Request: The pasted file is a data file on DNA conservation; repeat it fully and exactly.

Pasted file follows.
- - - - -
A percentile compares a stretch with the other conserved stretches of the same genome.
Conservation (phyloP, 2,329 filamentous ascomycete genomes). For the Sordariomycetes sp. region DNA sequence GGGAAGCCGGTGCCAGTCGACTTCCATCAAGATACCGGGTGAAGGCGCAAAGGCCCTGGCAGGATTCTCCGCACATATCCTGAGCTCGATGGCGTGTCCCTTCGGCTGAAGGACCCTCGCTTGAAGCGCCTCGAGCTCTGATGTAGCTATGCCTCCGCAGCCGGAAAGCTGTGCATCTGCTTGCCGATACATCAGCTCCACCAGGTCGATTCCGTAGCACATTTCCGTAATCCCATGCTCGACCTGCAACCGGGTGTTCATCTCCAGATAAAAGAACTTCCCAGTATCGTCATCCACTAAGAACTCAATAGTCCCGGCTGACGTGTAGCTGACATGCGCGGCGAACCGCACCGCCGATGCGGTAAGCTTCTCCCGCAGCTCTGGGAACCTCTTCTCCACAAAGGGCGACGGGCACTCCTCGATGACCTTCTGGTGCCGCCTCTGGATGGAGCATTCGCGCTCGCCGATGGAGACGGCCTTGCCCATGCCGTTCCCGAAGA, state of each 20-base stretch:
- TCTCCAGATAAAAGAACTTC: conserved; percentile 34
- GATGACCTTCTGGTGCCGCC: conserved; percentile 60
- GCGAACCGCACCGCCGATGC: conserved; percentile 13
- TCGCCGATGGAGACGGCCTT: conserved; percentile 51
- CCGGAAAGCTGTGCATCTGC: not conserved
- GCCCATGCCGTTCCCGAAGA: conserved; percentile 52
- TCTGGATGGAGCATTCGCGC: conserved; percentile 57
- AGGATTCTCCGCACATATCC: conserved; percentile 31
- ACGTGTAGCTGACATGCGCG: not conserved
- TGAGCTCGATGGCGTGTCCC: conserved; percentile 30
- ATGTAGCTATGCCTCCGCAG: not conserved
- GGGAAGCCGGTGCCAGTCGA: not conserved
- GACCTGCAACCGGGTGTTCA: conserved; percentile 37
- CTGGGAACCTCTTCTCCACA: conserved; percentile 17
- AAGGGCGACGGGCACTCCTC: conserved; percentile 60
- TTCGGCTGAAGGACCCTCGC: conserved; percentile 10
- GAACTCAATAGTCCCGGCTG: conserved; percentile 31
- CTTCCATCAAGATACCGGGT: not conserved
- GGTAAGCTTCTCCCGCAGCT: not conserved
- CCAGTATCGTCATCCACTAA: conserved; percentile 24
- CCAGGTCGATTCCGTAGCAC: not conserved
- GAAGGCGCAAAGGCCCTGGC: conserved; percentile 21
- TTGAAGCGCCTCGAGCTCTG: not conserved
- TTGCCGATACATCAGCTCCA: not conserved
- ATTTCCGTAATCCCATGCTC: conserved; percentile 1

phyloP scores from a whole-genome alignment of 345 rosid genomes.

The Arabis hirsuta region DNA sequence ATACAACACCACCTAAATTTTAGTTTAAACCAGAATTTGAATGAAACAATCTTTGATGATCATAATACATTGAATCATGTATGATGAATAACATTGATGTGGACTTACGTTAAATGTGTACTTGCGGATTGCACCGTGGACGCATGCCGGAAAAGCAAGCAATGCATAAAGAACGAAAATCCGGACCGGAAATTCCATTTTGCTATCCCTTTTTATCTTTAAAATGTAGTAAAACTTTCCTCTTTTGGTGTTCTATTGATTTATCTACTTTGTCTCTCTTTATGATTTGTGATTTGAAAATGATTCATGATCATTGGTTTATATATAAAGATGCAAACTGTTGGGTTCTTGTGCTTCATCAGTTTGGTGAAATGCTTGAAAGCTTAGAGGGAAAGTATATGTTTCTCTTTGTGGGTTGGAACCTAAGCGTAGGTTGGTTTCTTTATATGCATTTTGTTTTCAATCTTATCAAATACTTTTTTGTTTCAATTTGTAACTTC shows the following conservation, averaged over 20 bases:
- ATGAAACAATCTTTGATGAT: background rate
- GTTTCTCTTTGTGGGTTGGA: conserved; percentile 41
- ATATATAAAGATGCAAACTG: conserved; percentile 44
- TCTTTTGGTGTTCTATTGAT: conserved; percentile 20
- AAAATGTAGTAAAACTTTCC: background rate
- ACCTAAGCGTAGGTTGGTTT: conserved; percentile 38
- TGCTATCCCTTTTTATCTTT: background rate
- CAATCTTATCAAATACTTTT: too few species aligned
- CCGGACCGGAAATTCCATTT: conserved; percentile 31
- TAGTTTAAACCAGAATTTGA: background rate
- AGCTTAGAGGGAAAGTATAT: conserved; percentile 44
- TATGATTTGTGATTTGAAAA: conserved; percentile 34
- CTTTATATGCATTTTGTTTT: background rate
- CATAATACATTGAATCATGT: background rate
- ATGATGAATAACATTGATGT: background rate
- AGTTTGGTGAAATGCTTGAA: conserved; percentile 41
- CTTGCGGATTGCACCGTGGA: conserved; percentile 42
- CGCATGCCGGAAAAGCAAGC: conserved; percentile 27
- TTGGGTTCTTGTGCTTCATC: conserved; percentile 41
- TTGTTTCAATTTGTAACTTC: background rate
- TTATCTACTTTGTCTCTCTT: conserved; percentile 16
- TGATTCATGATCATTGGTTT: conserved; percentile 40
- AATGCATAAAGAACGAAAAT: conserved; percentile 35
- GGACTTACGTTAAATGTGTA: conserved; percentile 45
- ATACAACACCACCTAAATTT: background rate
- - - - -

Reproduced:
A percentile compares a stretch with the other conserved stretches of the same genome.
Conservation (phyloP, 2,329 filamentous ascomycete genomes). For the Sordariomycetes sp. region DNA sequence GGGAAGCCGGTGCCAGTCGACTTCCATCAAGATACCGGGTGAAGGCGCAAAGGCCCTGGCAGGATTCTCCGCACATATCCTGAGCTCGATGGCGTGTCCCTTCGGCTGAAGGACCCTCGCTTGAAGCGCCTCGAGCTCTGATGTAGCTATGCCTCCGCAGCCGGAAAGCTGTGCATCTGCTTGCCGATACATCAGCTCCACCAGGTCGATTCCGTAGCACATTTCCGTAATCCCATGCTCGACCTGCAACCGGGTGTTCATCTCCAGATAAAAGAACTTCCCAGTATCGTCATCCACTAAGAACTCAATAGTCCCGGCTGACGTGTAGCTGACATGCGCGGCGAACCGCACCGCCGATGCGGTAAGCTTCTCCCGCAGCTCTGGGAACCTCTTCTCCACAAAGGGCGACGGGCACTCCTCGATGACCTTCTGGTGCCGCCTCTGGATGGAGCATTCGCGCTCGCCGATGGAGACGGCCTTGCCCATGCCGTTCCCGAAGA, state of each 20-base stretch:
- TCTCCAGATAAAAGAACTTC: conserved; percentile 34
- GATGACCTTCTGGTGCCGCC: conserved; percentile 60
- GCGAACCGCACCGCCGATGC: conserved; percentile 13
- TCGCCGATGGAGACGGCCTT: conserved; percentile 51
- CCGGAAAGCTGTGCATCTGC: not conserved
- GCCCATGCCGTTCCCGAAGA: conserved; percentile 52
- TCTGGATGGAGCATTCGCGC: conserved; percentile 57
- AGGATTCTCCGCACATATCC: conserved; percentile 31
- ACGTGTAGCTGACATGCGCG: not conserved
- TGAGCTCGATGGCGTGTCCC: conserved; percentile 30
- ATGTAGCTATGCCTCCGCAG: not conserved
- GGGAAGCCGGTGCCAGTCGA: not conserved
- GACCTGCAACCGGGTGTTCA: conserved; percentile 37
- CTGGGAACCTCTTCTCCACA: conserved; percentile 17
- AAGGGCGACGGGCACTCCTC: conserved; percentile 60
- TTCGGCTGAAGGACCCTCGC: conserved; percentile 10
- GAACTCAATAGTCCCGGCTG: conserved; percentile 31
- CTTCCATCAAGATACCGGGT: not conserved
- GGTAAGCTTCTCCCGCAGCT: not conserved
- CCAGTATCGTCATCCACTAA: conserved; percentile 24
- CCAGGTCGATTCCGTAGCAC: not conserved
- GAAGGCGCAAAGGCCCTGGC: conserved; percentile 21
- TTGAAGCGCCTCGAGCTCTG: not conserved
- TTGCCGATACATCAGCTCCA: not conserved
- ATTTCCGTAATCCCATGCTC: conserved; percentile 1

phyloP scores from a whole-genome alignment of 345 rosid genomes.

The Arabis hirsuta region DNA sequence ATACAACACCACCTAAATTTTAGTTTAAACCAGAATTTGAATGAAACAATCTTTGATGATCATAATACATTGAATCATGTATGATGAATAACATTGATGTGGACTTACGTTAAATGTGTACTTGCGGATTGCACCGTGGACGCATGCCGGAAAAGCAAGCAATGCATAAAGAACGAAAATCCGGACCGGAAATTCCATTTTGCTATCCCTTTTTATCTTTAAAATGTAGTAAAACTTTCCTCTTTTGGTGTTCTATTGATTTATCTACTTTGTCTCTCTTTATGATTTGTGATTTGAAAATGATTCATGATCATTGGTTTATATATAAAGATGCAAACTGTTGGGTTCTTGTGCTTCATCAGTTTGGTGAAATGCTTGAAAGCTTAGAGGGAAAGTATATGTTTCTCTTTGTGGGTTGGAACCTAAGCGTAGGTTGGTTTCTTTATATGCATTTTGTTTTCAATCTTATCAAATACTTTTTTGTTTCAATTTGTAACTTC shows the following conservation, averaged over 20 bases:
- ATGAAACAATCTTTGATGAT: background rate
- GTTTCTCTTTGTGGGTTGGA: conserved; percentile 41
- ATATATAAAGATGCAAACTG: conserved; percentile 44
- TCTTTTGGTGTTCTATTGAT: conserved; percentile 20
- AAAATGTAGTAAAACTTTCC: background rate
- ACCTAAGCGTAGGTTGGTTT: conserved; percentile 38
- TGCTATCCCTTTTTATCTTT: background rate
- CAATCTTATCAAATACTTTT: too few species aligned
- CCGGACCGGAAATTCCATTT: conserved; percentile 31
- TAGTTTAAACCAGAATTTGA: background rate
- AGCTTAGAGGGAAAGTATAT: conserved; percentile 44
- TATGATTTGTGATTTGAAAA: conserved; percentile 34
- CTTTATATGCATTTTGTTTT: background rate
- CATAATACATTGAATCATGT: background rate
- ATGATGAATAACATTGATGT: background rate
- AGTTTGGTGAAATGCTTGAA: conserved; percentile 41
- CTTGCGGATTGCACCGTGGA: conserved; percentile 42
- CGCATGCCGGAAAAGCAAGC: conserved; percentile 27
- TTGGGTTCTTGTGCTTCATC: conserved; percentile 41
- TTGTTTCAATTTGTAACTTC: background rate
- TTATCTACTTTGTCTCTCTT: conserved; percentile 16
- TGATTCATGATCATTGGTTT: conserved; percentile 40
- AATGCATAAAGAACGAAAAT: conserved; percentile 35
- GGACTTACGTTAAATGTGTA: conserved; percentile 45
- ATACAACACCACCTAAATTT: background rate